This project needs adults 18 years or older, who are a member of a family currently experiencing recent diagnosis, treatment, or recent remission within the last two years.  You can offer your ideas with this important group of children, and your family offers your help in building a play group special for children like yours, helping give much needed rest, fun, and growth to siblings of children with cancer.

 If you can participate, please follow this link to the online Powerpoint presentation outlining the project and the curriculum (http://www.slideshare.net/harperk2/enhancing-resilience-in-siblings-of-children-with-cancer?from=share_email).  After viewing the presentation, please follow this link to an online survey to answer questions about you and your family, your feedback on the curriculum, and additional comments about the needs of families like yours (http://alliant.qualtrics.com/SE?SID=SV_8vQgHCC5h6Ut2K0).    Please have only one person per family complete the survey on behalf of the family.  Thank you for your help with this important project.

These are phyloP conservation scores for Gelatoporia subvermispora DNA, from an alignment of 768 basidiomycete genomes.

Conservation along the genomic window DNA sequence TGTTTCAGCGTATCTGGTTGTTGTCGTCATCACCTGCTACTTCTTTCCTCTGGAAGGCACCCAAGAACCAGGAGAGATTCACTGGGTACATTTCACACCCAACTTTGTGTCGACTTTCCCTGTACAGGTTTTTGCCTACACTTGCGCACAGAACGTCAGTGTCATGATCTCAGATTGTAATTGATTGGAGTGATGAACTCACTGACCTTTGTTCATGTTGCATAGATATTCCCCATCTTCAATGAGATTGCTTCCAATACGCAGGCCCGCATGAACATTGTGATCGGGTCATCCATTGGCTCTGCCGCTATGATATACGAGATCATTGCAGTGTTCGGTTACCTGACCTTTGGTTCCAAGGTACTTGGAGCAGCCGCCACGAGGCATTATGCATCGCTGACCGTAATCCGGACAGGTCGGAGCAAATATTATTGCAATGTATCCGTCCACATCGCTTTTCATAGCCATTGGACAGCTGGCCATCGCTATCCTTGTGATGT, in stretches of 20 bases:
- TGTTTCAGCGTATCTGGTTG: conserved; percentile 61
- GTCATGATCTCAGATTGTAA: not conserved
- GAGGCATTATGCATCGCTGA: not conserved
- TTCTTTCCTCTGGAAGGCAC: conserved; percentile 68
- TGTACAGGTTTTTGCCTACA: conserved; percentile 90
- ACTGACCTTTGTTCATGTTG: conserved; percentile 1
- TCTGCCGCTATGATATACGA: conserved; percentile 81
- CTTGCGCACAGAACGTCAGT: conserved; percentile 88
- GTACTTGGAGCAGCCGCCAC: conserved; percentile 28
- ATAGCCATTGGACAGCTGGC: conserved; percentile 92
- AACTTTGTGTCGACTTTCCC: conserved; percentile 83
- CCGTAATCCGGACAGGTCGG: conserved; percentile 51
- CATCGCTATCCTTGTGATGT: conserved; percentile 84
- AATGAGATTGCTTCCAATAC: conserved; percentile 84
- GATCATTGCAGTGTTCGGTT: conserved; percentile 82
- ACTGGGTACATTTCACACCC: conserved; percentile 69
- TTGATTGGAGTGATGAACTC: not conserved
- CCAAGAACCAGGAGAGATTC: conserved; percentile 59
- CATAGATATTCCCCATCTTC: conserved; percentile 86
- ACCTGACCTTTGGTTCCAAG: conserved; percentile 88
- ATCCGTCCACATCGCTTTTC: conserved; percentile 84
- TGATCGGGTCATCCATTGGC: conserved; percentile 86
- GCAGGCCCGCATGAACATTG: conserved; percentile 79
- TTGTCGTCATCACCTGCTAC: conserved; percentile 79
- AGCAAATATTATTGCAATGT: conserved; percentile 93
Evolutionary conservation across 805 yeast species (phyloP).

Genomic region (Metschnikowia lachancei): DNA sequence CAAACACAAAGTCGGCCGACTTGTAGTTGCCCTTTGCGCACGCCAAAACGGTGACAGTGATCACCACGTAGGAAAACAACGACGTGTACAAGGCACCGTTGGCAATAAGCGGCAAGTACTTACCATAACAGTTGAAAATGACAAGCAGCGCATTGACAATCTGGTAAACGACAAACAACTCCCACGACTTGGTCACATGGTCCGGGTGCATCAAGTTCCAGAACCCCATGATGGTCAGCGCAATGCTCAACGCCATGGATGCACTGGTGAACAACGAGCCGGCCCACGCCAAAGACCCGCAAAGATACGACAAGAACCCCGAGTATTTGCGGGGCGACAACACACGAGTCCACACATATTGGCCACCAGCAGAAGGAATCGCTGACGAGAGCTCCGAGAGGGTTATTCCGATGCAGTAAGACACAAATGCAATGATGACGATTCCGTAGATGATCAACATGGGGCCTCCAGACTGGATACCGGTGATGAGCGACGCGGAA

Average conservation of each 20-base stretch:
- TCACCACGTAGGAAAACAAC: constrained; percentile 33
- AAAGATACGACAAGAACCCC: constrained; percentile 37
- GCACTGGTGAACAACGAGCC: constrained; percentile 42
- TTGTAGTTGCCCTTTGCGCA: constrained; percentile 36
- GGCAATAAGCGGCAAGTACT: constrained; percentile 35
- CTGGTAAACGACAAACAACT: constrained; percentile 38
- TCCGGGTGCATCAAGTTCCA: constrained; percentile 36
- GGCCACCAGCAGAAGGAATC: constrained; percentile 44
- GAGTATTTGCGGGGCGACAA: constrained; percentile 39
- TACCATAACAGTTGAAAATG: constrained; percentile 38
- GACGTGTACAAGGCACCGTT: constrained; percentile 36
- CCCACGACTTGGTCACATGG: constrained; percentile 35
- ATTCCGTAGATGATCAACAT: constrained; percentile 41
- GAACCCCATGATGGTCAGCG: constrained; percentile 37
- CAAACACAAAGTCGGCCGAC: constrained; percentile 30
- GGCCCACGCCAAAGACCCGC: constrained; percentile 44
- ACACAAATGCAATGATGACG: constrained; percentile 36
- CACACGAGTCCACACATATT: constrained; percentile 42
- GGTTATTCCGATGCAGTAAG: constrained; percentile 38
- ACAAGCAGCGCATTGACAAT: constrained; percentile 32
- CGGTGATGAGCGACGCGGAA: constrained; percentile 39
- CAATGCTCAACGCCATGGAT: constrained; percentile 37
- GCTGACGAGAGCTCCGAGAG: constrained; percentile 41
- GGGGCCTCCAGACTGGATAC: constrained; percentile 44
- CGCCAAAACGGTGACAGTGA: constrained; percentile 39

Presentation:  http://www.slideshare.net/harperk2/enhancing-resilience-in-siblings-of-children-with-cancer?from=share_email

Survey:  http://alliant.qualtrics.com/SE?SID=SV_8vQgHCC5h6Ut2K0



Please contact Kelsey Harper at kharper@alliant.edu for questions or more information.

July 9, 2010 by  
Filed under Side Effects